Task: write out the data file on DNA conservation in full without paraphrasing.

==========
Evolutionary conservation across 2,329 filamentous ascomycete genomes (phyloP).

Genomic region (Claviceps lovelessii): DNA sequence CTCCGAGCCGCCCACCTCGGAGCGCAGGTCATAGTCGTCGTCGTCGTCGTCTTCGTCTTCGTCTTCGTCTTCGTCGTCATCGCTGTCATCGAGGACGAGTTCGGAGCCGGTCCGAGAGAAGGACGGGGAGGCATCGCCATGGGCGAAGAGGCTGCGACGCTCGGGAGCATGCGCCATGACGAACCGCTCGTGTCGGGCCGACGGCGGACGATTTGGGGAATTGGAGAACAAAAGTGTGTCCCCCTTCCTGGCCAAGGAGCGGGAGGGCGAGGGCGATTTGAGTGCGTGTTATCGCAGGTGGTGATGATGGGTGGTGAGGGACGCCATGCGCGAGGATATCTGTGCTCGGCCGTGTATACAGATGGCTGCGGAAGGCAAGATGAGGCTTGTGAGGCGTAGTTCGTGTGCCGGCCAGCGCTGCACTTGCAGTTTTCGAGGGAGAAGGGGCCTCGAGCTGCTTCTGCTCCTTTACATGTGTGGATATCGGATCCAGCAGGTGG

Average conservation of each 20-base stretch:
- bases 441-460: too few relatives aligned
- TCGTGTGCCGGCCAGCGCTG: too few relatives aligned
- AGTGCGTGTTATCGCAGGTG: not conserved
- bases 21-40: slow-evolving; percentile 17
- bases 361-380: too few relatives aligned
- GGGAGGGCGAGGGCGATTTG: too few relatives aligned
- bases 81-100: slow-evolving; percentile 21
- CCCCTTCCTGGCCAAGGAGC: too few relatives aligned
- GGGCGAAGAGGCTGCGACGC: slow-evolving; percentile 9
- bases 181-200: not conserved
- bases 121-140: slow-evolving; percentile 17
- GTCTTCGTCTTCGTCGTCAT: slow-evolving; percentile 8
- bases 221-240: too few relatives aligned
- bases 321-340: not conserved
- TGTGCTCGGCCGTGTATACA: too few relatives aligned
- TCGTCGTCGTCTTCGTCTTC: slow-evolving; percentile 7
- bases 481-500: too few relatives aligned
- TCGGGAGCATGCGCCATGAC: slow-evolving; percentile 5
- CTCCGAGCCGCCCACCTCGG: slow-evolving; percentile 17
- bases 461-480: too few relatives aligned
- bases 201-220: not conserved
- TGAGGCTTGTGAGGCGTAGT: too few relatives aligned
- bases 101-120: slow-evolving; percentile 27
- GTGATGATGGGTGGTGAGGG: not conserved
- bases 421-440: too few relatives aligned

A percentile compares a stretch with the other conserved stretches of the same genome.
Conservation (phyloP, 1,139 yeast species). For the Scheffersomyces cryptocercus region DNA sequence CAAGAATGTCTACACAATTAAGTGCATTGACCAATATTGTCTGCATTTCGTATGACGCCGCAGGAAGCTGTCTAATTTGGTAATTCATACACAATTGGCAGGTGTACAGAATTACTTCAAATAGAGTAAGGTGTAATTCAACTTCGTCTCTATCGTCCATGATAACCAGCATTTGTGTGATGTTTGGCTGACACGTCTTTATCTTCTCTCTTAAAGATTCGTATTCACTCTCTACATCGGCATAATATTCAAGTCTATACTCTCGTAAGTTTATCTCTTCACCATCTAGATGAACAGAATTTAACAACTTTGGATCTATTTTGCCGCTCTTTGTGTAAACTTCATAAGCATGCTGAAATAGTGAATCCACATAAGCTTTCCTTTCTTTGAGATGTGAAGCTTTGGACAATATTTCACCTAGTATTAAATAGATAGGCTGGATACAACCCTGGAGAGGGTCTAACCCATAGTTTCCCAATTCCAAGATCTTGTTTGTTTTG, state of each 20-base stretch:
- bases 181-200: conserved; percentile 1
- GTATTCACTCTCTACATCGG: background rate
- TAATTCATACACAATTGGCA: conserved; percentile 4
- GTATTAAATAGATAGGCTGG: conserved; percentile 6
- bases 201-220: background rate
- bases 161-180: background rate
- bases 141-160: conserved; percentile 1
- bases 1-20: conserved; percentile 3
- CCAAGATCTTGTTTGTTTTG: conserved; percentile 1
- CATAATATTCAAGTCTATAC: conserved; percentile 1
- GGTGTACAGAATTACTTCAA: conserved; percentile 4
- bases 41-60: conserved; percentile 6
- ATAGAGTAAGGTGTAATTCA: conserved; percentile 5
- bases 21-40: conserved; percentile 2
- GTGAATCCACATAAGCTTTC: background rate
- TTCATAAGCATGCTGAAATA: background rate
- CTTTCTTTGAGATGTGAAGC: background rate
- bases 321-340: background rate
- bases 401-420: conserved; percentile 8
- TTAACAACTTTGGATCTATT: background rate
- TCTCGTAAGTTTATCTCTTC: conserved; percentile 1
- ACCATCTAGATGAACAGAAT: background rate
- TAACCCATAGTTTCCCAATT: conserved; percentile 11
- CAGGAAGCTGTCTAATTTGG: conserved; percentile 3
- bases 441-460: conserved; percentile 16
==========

Evolutionary conservation across 2,329 filamentous ascomycete genomes (phyloP).

Genomic region (Claviceps lovelessii): DNA sequence CTCCGAGCCGCCCACCTCGGAGCGCAGGTCATAGTCGTCGTCGTCGTCGTCTTCGTCTTCGTCTTCGTCTTCGTCGTCATCGCTGTCATCGAGGACGAGTTCGGAGCCGGTCCGAGAGAAGGACGGGGAGGCATCGCCATGGGCGAAGAGGCTGCGACGCTCGGGAGCATGCGCCATGACGAACCGCTCGTGTCGGGCCGACGGCGGACGATTTGGGGAATTGGAGAACAAAAGTGTGTCCCCCTTCCTGGCCAAGGAGCGGGAGGGCGAGGGCGATTTGAGTGCGTGTTATCGCAGGTGGTGATGATGGGTGGTGAGGGACGCCATGCGCGAGGATATCTGTGCTCGGCCGTGTATACAGATGGCTGCGGAAGGCAAGATGAGGCTTGTGAGGCGTAGTTCGTGTGCCGGCCAGCGCTGCACTTGCAGTTTTCGAGGGAGAAGGGGCCTCGAGCTGCTTCTGCTCCTTTACATGTGTGGATATCGGATCCAGCAGGTGG

Average conservation of each 20-base stretch:
- bases 441-460: too few relatives aligned
- TCGTGTGCCGGCCAGCGCTG: too few relatives aligned
- AGTGCGTGTTATCGCAGGTG: not conserved
- bases 21-40: slow-evolving; percentile 17
- bases 361-380: too few relatives aligned
- GGGAGGGCGAGGGCGATTTG: too few relatives aligned
- bases 81-100: slow-evolving; percentile 21
- CCCCTTCCTGGCCAAGGAGC: too few relatives aligned
- GGGCGAAGAGGCTGCGACGC: slow-evolving; percentile 9
- bases 181-200: not conserved
- bases 121-140: slow-evolving; percentile 17
- GTCTTCGTCTTCGTCGTCAT: slow-evolving; percentile 8
- bases 221-240: too few relatives aligned
- bases 321-340: not conserved
- TGTGCTCGGCCGTGTATACA: too few relatives aligned
- TCGTCGTCGTCTTCGTCTTC: slow-evolving; percentile 7
- bases 481-500: too few relatives aligned
- TCGGGAGCATGCGCCATGAC: slow-evolving; percentile 5
- CTCCGAGCCGCCCACCTCGG: slow-evolving; percentile 17
- bases 461-480: too few relatives aligned
- bases 201-220: not conserved
- TGAGGCTTGTGAGGCGTAGT: too few relatives aligned
- bases 101-120: slow-evolving; percentile 27
- GTGATGATGGGTGGTGAGGG: not conserved
- bases 421-440: too few relatives aligned

A percentile compares a stretch with the other conserved stretches of the same genome.
Conservation (phyloP, 1,139 yeast species). For the Scheffersomyces cryptocercus region DNA sequence CAAGAATGTCTACACAATTAAGTGCATTGACCAATATTGTCTGCATTTCGTATGACGCCGCAGGAAGCTGTCTAATTTGGTAATTCATACACAATTGGCAGGTGTACAGAATTACTTCAAATAGAGTAAGGTGTAATTCAACTTCGTCTCTATCGTCCATGATAACCAGCATTTGTGTGATGTTTGGCTGACACGTCTTTATCTTCTCTCTTAAAGATTCGTATTCACTCTCTACATCGGCATAATATTCAAGTCTATACTCTCGTAAGTTTATCTCTTCACCATCTAGATGAACAGAATTTAACAACTTTGGATCTATTTTGCCGCTCTTTGTGTAAACTTCATAAGCATGCTGAAATAGTGAATCCACATAAGCTTTCCTTTCTTTGAGATGTGAAGCTTTGGACAATATTTCACCTAGTATTAAATAGATAGGCTGGATACAACCCTGGAGAGGGTCTAACCCATAGTTTCCCAATTCCAAGATCTTGTTTGTTTTG, state of each 20-base stretch:
- bases 181-200: conserved; percentile 1
- GTATTCACTCTCTACATCGG: background rate
- TAATTCATACACAATTGGCA: conserved; percentile 4
- GTATTAAATAGATAGGCTGG: conserved; percentile 6
- bases 201-220: background rate
- bases 161-180: background rate
- bases 141-160: conserved; percentile 1
- bases 1-20: conserved; percentile 3
- CCAAGATCTTGTTTGTTTTG: conserved; percentile 1
- CATAATATTCAAGTCTATAC: conserved; percentile 1
- GGTGTACAGAATTACTTCAA: conserved; percentile 4
- bases 41-60: conserved; percentile 6
- ATAGAGTAAGGTGTAATTCA: conserved; percentile 5
- bases 21-40: conserved; percentile 2
- GTGAATCCACATAAGCTTTC: background rate
- TTCATAAGCATGCTGAAATA: background rate
- CTTTCTTTGAGATGTGAAGC: background rate
- bases 321-340: background rate
- bases 401-420: conserved; percentile 8
- TTAACAACTTTGGATCTATT: background rate
- TCTCGTAAGTTTATCTCTTC: conserved; percentile 1
- ACCATCTAGATGAACAGAAT: background rate
- TAACCCATAGTTTCCCAATT: conserved; percentile 11
- CAGGAAGCTGTCTAATTTGG: conserved; percentile 3
- bases 441-460: conserved; percentile 16